Bhagwati: Forget Washington, Borders Are Beyond ControlCGEG Columbia University SIPA, Center on Global Economic Governance - Columbia University2013 Emma Lazarus Lecture, Rethinking Immigration Reform: Shifting to Human Rights, delivered by Jagdish Bhagwati, University Professor, Economics, Law, and International Affairs, Columbia University. Recent efforts at passing the proposed Comprehensive Immigration Reform legislation will not, any more than the 1986 IRCA legislation, end illegal immigration. As long as immigration restrictions remain in force, illegal entry will persist.At the same time, in their attempts to bring the skeptics on board for a comprehensive "top-down" bill, pro-immigration politicians have been forced into draconian measures that have made matters worse for illegal immigrants. Thus, President Clinton militarized the border, driving illegal immigrants into crossing the desert and risking their lives. President Obama has overseen the highest-ever number of deportations. None of this has served to reduce the number of illegal immigrants in a significant way: We harmed the illegal immigrants without any gain in reduced inflows.Instead of being driven by pursuit of the impossible, that is an America free of illegal immigrants, we need to accept the reality that they will always be in our midst. Treating them with humanity is therefore the shift in focus that is now required. The Lecture will consider several ways in which this objective could be advanced, without involving Washington.Welcome John Coatsworth, Provost, Columbia University Presiding Michael Doyle, Harold Brown Professor of International Affairs, Law and Political Science, Columbia UniversityDiscussants Guillermina Jasso, Silver Professor of Sociology, New York University; Director of Research, U.S. Select Commission on Immigration and Refugee Policy; Author (with Mark Rosenzweig) of The New Chosen People: Immigrants in the United StatesPeter Spiro, Charles R. Weiner Professor of Law, Temple University; Author of Beyond Citizenship: American Identity After GlobalizationPresented in collaboration with Columbia Law School and the Center on Global Economic Governance (CGEG), Columbia | SIPA.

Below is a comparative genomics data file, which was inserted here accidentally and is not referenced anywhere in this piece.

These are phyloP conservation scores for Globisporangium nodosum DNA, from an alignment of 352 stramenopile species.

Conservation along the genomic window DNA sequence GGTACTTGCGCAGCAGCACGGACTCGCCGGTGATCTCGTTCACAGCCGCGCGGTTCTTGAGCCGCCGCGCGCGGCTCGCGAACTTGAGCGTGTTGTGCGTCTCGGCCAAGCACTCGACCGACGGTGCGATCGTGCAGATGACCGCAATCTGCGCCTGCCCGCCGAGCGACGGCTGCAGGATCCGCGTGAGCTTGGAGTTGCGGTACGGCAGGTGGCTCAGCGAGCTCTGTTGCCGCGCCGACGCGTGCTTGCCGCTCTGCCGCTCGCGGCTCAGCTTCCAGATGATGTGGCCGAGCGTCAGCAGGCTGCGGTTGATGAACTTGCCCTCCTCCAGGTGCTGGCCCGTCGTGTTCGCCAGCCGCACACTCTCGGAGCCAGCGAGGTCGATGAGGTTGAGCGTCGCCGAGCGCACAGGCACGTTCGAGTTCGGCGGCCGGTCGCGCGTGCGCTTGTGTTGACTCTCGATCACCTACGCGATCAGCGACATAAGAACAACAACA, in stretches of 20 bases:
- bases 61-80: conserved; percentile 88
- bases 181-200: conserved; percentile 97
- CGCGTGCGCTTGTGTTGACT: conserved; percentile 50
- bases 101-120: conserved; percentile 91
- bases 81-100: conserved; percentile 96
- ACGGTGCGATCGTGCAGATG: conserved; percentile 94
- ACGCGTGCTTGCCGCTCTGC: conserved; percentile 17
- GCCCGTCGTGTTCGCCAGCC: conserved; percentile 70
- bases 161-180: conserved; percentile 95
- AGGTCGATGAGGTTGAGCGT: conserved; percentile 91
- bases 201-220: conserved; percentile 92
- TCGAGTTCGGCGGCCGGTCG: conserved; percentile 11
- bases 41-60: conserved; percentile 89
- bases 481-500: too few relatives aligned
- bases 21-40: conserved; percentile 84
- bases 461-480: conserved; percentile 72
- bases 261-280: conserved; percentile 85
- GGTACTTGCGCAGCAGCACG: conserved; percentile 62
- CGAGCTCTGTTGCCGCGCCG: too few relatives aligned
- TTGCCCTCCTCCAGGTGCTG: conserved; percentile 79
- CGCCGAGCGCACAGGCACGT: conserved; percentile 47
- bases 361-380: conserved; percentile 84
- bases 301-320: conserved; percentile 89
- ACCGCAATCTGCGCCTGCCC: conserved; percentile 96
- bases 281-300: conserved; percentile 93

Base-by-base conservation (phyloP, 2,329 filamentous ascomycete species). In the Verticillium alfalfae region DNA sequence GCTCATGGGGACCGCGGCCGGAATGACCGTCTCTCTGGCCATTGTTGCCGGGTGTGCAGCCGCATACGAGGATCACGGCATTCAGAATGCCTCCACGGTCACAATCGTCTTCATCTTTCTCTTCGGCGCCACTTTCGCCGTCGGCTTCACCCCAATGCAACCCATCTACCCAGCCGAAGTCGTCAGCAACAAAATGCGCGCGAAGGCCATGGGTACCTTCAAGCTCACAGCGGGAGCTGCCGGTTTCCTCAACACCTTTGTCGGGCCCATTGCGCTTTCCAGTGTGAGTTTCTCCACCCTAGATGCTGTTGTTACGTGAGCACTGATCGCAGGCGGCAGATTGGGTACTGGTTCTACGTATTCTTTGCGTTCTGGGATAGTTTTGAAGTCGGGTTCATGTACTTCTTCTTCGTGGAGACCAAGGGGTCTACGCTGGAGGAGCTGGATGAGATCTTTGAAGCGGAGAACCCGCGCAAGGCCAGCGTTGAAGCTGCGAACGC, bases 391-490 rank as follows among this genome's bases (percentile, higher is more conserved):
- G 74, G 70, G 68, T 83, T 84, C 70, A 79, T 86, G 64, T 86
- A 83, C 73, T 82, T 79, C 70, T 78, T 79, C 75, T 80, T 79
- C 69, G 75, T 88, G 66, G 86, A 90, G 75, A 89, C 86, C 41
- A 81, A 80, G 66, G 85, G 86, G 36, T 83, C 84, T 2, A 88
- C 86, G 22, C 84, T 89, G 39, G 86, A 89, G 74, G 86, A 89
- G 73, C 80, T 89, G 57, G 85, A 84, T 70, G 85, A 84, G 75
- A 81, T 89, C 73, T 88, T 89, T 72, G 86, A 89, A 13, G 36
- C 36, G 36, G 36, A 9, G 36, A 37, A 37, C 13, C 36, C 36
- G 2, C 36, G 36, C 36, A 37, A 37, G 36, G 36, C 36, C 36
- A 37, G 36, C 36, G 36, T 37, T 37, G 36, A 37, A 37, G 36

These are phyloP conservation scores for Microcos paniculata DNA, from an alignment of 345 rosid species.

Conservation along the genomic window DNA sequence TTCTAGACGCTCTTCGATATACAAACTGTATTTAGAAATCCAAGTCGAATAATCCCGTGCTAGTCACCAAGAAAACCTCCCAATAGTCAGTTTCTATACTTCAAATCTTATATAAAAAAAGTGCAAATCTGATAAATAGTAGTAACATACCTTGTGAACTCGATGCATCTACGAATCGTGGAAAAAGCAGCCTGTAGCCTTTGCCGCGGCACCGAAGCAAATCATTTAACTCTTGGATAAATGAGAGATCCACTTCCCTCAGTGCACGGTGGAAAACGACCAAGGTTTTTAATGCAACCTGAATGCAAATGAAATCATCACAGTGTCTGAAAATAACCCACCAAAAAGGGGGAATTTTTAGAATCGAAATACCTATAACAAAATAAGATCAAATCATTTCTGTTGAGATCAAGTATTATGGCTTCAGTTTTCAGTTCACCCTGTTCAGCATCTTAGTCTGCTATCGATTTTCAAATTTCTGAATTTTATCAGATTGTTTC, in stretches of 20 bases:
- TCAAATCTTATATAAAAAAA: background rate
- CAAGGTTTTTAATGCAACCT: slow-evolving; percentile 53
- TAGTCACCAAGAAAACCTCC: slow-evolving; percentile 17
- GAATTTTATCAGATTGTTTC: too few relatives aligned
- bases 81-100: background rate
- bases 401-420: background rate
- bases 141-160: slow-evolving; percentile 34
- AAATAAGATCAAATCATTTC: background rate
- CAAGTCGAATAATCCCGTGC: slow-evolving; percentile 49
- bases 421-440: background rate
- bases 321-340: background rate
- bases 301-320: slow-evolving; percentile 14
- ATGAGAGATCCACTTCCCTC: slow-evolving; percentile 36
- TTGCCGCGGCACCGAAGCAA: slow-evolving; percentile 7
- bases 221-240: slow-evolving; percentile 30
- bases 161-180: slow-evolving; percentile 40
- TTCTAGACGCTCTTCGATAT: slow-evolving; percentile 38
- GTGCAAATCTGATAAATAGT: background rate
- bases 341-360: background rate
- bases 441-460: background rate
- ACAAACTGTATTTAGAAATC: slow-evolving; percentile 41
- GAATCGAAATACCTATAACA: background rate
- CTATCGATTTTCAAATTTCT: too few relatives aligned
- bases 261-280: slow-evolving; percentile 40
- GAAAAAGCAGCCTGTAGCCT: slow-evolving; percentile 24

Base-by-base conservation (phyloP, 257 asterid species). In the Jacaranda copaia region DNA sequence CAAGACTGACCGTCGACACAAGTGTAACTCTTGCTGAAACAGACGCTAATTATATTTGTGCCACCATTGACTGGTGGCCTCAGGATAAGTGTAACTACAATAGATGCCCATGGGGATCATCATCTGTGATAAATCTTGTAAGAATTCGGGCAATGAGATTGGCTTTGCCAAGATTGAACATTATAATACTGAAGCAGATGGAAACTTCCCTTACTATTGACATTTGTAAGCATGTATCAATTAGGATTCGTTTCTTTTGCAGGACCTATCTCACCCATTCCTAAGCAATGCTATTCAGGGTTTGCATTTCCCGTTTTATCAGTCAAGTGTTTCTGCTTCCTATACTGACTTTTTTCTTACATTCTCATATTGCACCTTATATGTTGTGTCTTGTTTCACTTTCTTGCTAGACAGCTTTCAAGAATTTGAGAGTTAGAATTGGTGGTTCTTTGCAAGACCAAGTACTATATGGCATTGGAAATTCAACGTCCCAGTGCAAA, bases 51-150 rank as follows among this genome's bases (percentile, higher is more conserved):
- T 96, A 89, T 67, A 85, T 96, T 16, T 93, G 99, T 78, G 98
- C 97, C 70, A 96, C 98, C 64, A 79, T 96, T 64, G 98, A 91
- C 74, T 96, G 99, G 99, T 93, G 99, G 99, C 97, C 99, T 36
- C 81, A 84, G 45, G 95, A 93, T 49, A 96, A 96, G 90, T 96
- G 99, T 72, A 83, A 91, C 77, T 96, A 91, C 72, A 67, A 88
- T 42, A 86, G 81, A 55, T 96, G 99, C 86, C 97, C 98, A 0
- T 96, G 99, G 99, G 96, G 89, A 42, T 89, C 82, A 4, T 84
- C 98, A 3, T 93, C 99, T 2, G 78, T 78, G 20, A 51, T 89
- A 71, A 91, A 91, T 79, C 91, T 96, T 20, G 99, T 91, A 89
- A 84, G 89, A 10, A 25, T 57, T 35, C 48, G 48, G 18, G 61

Yangon Steps In to Preserve Gandhi Memorial BuildingWorld Monuments Fund - Asia SocietyOnce one of the world’s greatest trading cities and known as “The Garden City of the East,” Yangon offers a rich cultural landscape and the largest collection of late nineteenth-century and early twentieth-century colonial architecture in Southeast Asia. Following Myanmar’s emergence from isolation, a rush of development now threatens the country’s former capital city. Thant Myint-U will discuss the progress made to preserve one of the most spectacular early twentieth-century urban landscapes in Asia, and the challenges to come.Yangon Historic City Center is on the 2014 World Monuments Watch. To learn more, visit wmf.org/watch.The Paul Mellon Lecture series is supported by The Paul Mellon Education Fund and the Paul Mellon Fund for Architectural Preservation in Great Britain.